The functions of botanic gardens and of their legitimate precursors have gradually evolved to meet the needs of a society that interacts with its natural environment.
The International Agenda for Conservation in Botanic Gardens has drawn up a list of activities carried out by botanic gardens:
- Rural and urban planning, resource location and land use
- Conservation biology
- Crop conservation and maintenance
- Development and enhancement of local and rural community conservation capability
- Environmental education programmes
- Measurement of environmental impact
- Ethno-biological research
- Gene banks
- Herbarium studies and plant taxonomy
- Horticultural research
- Horticultural training
- Integrated pest management
- Laboratory research, including in-vitro plant (tissue) culture
- Library and information services
- Introduction and evaluation of new genetic resources
- Horticulture and ornamental floriculture
- Reintroduction of plants and research on habitat restoration
- Pollution reduction and monitoring programmes
- Public recreation
- Corrective training and therapy
- Seed and tissue banks
- Working networks and conservation working groups
- Teacher training
- Research, conservation and ex situ and in situ management of wild plants
Education in botanic gardens should prepare people for the challenges of the coming decades, seriously reviewing today’s mechanisms for development. Agenda 21 (UNESCO 1992) sustains that the only way of ensuring a more prosperous future is by facing up to environmental and development issues in a collaborative, balanced way. This can be done efficiently in botanic gardens by combining environmental education with education for development.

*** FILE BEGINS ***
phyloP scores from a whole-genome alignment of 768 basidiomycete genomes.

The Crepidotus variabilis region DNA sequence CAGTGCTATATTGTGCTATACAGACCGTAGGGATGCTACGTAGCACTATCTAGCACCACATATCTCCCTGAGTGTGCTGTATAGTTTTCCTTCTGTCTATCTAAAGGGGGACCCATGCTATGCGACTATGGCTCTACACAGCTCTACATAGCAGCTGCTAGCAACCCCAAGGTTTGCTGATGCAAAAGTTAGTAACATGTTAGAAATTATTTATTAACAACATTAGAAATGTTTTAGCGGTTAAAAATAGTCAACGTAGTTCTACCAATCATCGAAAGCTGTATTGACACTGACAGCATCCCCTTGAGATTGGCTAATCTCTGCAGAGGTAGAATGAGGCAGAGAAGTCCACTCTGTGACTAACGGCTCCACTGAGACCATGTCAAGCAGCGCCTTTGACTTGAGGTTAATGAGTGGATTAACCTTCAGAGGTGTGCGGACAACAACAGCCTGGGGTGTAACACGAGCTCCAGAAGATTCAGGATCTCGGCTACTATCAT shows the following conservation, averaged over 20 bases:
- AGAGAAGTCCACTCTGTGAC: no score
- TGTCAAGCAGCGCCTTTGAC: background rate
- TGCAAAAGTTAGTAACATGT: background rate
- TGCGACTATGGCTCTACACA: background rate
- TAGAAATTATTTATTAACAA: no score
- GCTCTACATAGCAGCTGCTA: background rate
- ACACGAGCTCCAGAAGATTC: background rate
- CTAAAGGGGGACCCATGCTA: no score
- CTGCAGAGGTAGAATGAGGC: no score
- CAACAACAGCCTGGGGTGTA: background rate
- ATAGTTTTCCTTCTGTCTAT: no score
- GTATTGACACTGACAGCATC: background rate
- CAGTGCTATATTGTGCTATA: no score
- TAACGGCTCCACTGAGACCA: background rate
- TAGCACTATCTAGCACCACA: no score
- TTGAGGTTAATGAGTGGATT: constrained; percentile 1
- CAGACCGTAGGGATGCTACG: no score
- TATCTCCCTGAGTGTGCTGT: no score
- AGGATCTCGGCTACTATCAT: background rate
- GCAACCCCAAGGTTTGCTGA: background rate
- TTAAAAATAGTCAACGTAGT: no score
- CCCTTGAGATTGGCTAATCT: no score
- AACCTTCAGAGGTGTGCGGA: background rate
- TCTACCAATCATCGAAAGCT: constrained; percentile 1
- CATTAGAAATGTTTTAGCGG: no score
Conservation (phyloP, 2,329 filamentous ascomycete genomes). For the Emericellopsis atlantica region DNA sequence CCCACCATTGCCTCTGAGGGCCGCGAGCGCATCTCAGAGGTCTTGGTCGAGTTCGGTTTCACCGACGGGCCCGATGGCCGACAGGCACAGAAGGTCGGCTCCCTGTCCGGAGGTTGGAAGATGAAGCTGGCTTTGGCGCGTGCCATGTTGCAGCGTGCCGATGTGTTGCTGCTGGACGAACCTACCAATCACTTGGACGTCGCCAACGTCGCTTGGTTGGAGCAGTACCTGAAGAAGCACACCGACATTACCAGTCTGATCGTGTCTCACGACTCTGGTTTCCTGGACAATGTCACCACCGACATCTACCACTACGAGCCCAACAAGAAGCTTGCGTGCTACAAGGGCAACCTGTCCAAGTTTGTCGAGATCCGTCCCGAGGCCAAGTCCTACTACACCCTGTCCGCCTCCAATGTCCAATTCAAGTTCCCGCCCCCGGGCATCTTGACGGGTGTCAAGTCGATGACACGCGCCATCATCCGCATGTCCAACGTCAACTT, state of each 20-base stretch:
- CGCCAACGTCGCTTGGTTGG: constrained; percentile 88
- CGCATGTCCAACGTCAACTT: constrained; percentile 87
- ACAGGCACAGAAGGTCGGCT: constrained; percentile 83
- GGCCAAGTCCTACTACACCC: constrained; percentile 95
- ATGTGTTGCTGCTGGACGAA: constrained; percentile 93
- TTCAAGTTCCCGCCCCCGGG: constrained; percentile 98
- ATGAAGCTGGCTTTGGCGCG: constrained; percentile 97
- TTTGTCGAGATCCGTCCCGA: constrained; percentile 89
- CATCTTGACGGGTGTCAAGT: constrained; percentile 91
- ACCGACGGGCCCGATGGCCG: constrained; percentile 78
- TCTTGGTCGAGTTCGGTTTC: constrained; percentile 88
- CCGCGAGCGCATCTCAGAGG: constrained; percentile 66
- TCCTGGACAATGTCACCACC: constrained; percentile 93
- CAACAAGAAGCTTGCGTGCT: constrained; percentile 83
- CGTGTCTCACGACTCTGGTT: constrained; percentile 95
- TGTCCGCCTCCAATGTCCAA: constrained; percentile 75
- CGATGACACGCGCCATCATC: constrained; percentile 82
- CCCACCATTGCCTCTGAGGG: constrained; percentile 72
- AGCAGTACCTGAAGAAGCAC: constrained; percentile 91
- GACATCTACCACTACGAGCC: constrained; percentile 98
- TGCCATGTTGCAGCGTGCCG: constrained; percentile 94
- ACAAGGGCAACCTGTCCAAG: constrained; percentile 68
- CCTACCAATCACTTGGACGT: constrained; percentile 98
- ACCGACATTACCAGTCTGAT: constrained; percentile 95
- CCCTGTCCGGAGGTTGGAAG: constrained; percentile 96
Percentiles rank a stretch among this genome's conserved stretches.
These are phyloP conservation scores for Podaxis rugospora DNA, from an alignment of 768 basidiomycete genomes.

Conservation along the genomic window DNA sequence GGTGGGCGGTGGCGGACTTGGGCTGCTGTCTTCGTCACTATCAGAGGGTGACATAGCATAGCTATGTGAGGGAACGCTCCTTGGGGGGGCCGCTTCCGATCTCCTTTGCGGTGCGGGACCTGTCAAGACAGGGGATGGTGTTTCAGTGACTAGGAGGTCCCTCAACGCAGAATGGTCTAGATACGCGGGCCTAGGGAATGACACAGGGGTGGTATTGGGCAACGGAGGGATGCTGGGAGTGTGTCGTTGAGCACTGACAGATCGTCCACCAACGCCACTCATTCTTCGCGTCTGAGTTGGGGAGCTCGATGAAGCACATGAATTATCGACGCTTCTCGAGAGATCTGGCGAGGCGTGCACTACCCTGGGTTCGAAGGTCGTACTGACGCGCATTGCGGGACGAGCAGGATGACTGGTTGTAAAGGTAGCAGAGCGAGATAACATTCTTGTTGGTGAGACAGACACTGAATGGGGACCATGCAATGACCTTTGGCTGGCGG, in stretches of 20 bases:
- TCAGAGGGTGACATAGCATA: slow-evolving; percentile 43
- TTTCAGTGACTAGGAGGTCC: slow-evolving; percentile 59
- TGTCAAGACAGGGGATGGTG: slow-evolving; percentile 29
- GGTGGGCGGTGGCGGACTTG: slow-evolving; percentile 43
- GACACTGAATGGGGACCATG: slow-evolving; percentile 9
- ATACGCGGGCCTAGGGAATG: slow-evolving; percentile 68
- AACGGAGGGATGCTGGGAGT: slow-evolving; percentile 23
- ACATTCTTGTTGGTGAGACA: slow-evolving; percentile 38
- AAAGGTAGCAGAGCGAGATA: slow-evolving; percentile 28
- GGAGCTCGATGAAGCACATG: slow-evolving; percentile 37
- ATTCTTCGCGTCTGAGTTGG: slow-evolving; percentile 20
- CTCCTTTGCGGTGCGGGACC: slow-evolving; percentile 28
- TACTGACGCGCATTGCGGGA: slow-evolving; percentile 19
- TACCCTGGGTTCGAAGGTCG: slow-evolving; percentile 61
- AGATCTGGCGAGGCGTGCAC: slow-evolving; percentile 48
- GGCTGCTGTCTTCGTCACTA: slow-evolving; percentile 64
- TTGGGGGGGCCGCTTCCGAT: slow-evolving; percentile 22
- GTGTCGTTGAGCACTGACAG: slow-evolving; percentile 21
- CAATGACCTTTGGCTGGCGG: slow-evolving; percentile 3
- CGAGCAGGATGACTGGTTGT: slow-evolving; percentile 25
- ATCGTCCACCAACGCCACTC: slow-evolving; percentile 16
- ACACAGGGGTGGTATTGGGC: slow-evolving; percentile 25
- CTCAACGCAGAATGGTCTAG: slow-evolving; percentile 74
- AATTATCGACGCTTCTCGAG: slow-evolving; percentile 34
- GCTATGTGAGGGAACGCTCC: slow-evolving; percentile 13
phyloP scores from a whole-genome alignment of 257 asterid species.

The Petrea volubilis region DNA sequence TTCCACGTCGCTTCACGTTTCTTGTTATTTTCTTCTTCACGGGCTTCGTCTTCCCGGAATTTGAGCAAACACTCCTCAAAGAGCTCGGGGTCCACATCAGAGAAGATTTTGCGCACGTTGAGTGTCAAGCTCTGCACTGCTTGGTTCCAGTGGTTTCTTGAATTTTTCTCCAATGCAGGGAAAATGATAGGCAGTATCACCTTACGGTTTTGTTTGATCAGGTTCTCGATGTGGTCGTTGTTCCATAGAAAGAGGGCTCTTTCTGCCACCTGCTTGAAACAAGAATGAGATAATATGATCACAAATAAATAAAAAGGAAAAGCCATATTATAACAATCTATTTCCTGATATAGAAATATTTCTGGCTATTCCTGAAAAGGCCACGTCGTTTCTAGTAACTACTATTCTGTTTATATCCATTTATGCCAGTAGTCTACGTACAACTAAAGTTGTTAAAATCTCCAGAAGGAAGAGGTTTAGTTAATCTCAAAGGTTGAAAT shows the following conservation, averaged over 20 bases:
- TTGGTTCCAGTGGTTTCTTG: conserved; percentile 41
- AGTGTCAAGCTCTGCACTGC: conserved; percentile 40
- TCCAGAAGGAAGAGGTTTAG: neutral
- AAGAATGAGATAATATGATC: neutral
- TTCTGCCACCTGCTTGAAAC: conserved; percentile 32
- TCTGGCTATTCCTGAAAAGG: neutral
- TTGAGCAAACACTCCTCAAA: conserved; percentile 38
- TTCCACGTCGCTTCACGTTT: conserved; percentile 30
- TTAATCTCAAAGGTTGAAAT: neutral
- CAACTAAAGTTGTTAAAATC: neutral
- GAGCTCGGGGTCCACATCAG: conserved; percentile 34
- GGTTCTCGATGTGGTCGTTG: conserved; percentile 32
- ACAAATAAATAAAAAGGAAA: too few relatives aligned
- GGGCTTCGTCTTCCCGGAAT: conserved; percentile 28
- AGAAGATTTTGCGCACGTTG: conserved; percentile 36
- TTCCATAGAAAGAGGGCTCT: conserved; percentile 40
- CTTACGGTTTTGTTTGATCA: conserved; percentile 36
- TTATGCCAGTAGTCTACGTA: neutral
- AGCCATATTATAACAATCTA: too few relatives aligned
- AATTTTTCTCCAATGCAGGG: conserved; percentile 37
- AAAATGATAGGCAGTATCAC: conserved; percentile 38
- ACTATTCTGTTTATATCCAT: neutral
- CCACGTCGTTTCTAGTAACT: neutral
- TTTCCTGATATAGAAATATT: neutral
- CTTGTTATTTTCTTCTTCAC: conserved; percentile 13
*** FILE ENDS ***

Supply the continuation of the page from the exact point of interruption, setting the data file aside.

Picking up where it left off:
As explained by Huckle (1990), education for the environment involves informing the general public about the various technologies and social organisations that can help people live in harmony with each other and with the natural environment.
With regard to education for development, UNESCO considers that this helps people develop attitudes, skills and knowledge for taking decisions that will benefit themselves and others, now and in the future, and for acting on such decisions.
Bearing these definitions in mind, it is difficult to conceive environmental education and education for development as belonging to two different fields. Global knowledge of environmental education inevitably leads to development considerations.
The function of Botanic Gardens
Another way of studying the value of botanic gardens is by considering their functions in societies today.
Not only do botanic gardens embellish cities and serve as tools for research and conservation of plant diversity, but they also have a special role in the context of Islamic culture and civilisation, a role that has existed for centuries.
Gardens as places for reflection and progress
Islamic culture, based on its sacred texts and its spiritual and literary works, has always considered nature to be a divine gift and a source of reflection and development. Because of their profound respect for nature, throughout history Muslims have created beautiful gardens for contemplation and enjoyment. Such gardens can be found today in Spain, Syria, Turkey, Iran and the Maghreb.
Gardens with their activities and functions provide a tool for promoting a trend that exists in the Muslim world today, although it is not yet a widespread trend, towards building what some people describe as an Islamic Theology of Nature, or Green Islam as it has been named in some philosophical and scientific circles. This Green Islam advocates ecology as an essential element in belief.
Many Arabs and Muslims belong to international environmental organisations but the average Arab-Islamic ‘man in the street’ sees conservationism as another of the notions being imposed by the West to prevent Muslim countries from developing their economic potential. There is, therefore, a pressing need to integrate and associate Islamic principles with environmental conservation practices in Muslim-majority countries. It is also important to create awareness among young Muslims and reconcile them with their cultural roots which, far from turning away from progress, promote it while encouraging responsible use and management of natural resources.